The Metropolitan Life Insurance Company Tower, also known as the MetLife Tower, is an iconic skyscraper located in New York City. Standing at 700 feet tall, this historic building has been a prominent feature of the city’s skyline since its completion in 1909. In this article, we will explore the history, architecture, and significance of the Metropolitan Life Insurance Company Tower.
Construction: The Metropolitan Life Insurance Company Tower was designed by the architectural firm Napoleon LeBrun & Sons and constructed between 1907 and 1909. It was commissioned by the Metropolitan Life Insurance Company, which sought to establish a grand headquarters in the heart of Manhattan.
Architecture: The tower was designed in the Beaux-Arts style, a neoclassical architectural style that was popular in the late 19th and early 20th centuries. It features a distinctive clock tower with a copper roof and a pyramid-shaped roofline. The tower’s facade is adorned with intricate details, including ornamental sculptures and decorative elements.
Significance: At the time of its completion, the Metropolitan Life Insurance Company Tower was the tallest building in the world, surpassing the previous record held by the Park Row Building. It held this title until the completion of the Woolworth Building in 1913. The tower symbolized the growing influence and wealth of the insurance industry in the early 20th century.
Design and Features
Height and Structure: The Metropolitan Life Insurance Company Tower stands at 50 stories and reaches a height of 700 feet. Its steel frame construction allowed for its impressive height, making it one of the tallest buildings of its time. The tower’s structure consists of a reinforced concrete core surrounded by a steel frame.
Architectural Elements: The tower’s design incorporates various architectural elements that contribute to its grandeur. The clock tower, located at the top of the building, features a four-faced clock with each face measuring 26 feet in diameter. The pyramid-shaped roofline adds a distinctive touch to the tower’s silhouette. The facade is adorned with sculptures and decorative motifs, including allegorical figures representing life and industry.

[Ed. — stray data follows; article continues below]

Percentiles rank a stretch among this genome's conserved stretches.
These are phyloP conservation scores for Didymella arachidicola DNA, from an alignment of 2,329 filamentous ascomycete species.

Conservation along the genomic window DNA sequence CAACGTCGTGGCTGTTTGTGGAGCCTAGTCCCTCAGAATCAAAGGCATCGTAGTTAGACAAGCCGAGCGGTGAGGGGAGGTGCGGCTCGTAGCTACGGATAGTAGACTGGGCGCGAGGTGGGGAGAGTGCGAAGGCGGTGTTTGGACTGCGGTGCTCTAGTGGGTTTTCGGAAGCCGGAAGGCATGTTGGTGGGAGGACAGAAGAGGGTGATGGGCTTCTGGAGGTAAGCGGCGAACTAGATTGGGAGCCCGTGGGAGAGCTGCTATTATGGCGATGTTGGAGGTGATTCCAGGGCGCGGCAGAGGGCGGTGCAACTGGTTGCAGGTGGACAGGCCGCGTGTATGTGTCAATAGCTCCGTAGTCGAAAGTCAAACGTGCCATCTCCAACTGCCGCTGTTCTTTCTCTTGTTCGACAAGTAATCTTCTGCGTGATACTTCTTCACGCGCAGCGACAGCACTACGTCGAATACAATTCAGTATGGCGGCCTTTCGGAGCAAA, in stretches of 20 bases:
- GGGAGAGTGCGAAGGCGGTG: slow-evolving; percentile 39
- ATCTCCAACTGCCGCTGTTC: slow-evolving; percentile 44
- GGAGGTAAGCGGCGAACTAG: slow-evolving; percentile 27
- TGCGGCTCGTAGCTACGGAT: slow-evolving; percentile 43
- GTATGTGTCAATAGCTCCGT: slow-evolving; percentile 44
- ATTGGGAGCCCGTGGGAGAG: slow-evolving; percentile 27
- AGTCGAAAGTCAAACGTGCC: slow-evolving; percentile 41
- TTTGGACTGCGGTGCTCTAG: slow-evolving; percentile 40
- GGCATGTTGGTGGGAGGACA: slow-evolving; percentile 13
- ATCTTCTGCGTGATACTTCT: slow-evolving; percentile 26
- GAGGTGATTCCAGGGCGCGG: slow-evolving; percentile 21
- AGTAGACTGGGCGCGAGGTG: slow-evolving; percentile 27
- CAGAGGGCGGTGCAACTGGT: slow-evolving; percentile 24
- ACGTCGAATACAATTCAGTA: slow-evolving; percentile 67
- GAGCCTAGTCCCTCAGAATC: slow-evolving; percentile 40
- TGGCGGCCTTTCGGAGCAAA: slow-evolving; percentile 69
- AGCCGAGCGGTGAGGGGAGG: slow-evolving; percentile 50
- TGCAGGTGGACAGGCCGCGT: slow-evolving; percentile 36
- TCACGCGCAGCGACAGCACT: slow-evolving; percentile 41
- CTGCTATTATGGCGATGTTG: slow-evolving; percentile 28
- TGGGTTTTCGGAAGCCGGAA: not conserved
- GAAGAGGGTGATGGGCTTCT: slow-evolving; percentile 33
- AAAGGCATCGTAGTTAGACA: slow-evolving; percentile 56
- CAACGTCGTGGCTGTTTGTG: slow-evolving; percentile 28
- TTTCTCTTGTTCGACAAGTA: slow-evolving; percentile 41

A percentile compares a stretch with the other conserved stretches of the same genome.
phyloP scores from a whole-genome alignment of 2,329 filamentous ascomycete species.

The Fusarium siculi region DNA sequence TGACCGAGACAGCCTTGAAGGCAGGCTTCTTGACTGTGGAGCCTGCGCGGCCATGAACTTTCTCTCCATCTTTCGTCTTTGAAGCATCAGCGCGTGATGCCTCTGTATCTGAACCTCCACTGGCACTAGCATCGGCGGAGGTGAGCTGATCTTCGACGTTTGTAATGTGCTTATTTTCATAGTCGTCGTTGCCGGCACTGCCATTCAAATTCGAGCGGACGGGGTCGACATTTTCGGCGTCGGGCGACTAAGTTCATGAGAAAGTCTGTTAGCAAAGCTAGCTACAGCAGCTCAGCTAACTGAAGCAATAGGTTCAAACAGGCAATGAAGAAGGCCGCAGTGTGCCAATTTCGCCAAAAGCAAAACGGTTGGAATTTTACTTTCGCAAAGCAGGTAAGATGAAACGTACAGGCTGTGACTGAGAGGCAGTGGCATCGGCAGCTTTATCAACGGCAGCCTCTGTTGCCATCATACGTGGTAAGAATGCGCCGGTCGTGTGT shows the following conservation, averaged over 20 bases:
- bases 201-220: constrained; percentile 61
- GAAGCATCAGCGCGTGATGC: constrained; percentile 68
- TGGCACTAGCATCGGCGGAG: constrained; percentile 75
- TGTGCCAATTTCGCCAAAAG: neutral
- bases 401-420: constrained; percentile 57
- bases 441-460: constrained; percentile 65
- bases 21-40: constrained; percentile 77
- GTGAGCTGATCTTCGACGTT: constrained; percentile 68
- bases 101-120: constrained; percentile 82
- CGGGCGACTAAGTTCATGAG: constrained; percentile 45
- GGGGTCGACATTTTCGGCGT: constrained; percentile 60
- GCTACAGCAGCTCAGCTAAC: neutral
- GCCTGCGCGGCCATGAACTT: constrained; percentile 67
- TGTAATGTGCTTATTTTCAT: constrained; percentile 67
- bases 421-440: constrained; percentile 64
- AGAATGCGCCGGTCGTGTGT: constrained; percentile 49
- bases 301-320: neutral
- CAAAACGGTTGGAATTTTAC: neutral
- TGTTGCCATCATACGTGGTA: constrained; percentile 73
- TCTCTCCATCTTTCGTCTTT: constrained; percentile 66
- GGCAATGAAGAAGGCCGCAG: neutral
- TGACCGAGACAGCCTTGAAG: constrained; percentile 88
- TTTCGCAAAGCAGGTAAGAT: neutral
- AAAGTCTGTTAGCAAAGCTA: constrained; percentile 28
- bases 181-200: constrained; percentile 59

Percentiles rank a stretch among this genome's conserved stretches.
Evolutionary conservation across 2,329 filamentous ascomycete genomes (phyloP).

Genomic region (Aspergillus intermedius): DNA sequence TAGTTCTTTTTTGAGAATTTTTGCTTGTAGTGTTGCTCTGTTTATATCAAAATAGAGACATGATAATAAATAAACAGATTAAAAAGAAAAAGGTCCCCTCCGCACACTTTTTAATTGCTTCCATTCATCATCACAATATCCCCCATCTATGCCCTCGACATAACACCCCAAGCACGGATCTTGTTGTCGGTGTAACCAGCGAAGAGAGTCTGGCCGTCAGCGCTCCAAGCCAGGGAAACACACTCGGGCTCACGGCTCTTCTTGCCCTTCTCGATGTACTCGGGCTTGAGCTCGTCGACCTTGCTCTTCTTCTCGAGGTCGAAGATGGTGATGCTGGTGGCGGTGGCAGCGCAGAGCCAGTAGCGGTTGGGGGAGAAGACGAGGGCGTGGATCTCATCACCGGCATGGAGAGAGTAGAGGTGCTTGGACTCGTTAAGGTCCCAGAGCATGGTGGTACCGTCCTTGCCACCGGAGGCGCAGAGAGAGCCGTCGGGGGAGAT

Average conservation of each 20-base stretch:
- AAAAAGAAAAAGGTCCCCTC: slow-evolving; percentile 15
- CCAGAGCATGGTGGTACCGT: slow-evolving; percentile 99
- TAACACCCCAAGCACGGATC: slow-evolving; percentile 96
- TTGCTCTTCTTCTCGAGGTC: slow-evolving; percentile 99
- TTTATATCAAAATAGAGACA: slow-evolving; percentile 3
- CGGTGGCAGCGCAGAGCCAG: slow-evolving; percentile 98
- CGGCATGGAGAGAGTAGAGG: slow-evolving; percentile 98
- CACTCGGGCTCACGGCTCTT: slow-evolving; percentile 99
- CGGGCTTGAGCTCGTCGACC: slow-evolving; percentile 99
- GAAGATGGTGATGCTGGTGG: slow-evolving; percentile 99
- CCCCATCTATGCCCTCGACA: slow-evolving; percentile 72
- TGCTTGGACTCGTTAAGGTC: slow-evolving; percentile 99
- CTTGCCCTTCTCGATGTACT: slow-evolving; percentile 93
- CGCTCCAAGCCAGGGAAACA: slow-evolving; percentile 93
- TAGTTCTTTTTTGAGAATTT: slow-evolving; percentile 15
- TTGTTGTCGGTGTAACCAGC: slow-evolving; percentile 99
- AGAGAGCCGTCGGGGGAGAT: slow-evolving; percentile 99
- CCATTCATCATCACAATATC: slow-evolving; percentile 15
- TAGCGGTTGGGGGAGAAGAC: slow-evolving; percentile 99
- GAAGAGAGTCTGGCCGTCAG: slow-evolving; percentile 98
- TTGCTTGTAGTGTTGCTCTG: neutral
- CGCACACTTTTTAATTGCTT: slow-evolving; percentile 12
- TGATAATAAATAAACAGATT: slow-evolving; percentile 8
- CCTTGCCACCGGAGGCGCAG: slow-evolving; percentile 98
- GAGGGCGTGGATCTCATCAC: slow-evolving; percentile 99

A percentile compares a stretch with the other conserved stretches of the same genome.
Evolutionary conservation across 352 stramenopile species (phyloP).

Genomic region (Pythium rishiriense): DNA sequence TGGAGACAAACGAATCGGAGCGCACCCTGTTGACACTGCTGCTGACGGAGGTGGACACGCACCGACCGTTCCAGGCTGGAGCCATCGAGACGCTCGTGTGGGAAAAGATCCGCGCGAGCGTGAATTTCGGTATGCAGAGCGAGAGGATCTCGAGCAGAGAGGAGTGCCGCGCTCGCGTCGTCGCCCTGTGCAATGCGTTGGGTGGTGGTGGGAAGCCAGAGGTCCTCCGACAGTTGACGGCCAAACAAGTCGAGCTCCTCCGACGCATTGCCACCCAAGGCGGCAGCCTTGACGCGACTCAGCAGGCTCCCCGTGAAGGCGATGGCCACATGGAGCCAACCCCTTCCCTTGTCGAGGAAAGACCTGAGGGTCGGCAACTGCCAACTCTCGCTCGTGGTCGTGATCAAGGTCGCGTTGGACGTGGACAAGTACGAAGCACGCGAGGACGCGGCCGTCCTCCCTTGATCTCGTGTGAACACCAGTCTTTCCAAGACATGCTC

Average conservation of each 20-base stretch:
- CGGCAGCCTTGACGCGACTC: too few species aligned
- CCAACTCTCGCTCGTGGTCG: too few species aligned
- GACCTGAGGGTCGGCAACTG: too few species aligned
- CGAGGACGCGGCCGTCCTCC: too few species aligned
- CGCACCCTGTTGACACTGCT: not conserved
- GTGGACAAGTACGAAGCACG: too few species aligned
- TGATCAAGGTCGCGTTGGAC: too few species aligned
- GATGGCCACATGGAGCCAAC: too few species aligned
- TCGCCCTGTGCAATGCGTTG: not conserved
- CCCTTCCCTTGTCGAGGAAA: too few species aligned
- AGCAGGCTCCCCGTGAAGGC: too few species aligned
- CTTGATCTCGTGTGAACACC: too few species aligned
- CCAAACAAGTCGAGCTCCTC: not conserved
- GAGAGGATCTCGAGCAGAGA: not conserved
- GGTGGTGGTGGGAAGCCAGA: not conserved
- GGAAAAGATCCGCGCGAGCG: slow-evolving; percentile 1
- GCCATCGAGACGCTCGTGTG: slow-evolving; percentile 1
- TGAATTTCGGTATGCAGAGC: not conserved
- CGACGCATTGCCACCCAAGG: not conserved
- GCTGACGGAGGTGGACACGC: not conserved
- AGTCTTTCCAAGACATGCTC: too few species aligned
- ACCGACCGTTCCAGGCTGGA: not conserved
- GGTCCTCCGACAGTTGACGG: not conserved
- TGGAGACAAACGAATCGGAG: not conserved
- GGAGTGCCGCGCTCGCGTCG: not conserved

Legacy and Influence
Skyscraper Development: The Metropolitan Life Insurance Company Tower played a significant role in the development of skyscrapers in New York City. Its construction demonstrated the feasibility and desirability of tall buildings, paving the way for the city’s iconic skyline. The tower’s success inspired other companies to construct their own headquarters, leading to the proliferation of skyscrapers in Manhattan.
Historic Landmark: In recognition of its architectural and historical significance, the Metropolitan Life Insurance Company Tower was designated as a New York City landmark in 1989. It is also listed on the National Register of Historic Places. The tower serves as a reminder of the city’s rich architectural heritage and continues to be a beloved symbol of New York.
The Metropolitan Life Insurance Company Tower stands as a testament to the grandeur and innovation of early 20th-century architecture. Its towering presence and intricate design have made it an iconic landmark in New York City. From its record-breaking height to its Beaux-Arts style, the tower represents the growth and influence of the insurance industry and the development of skyscrapers in Manhattan.
– NYC Landmarks Preservation Commission: www.nyc.gov
– National Park Service: www.nps.gov
– New York Architecture: www.nyc-architecture.com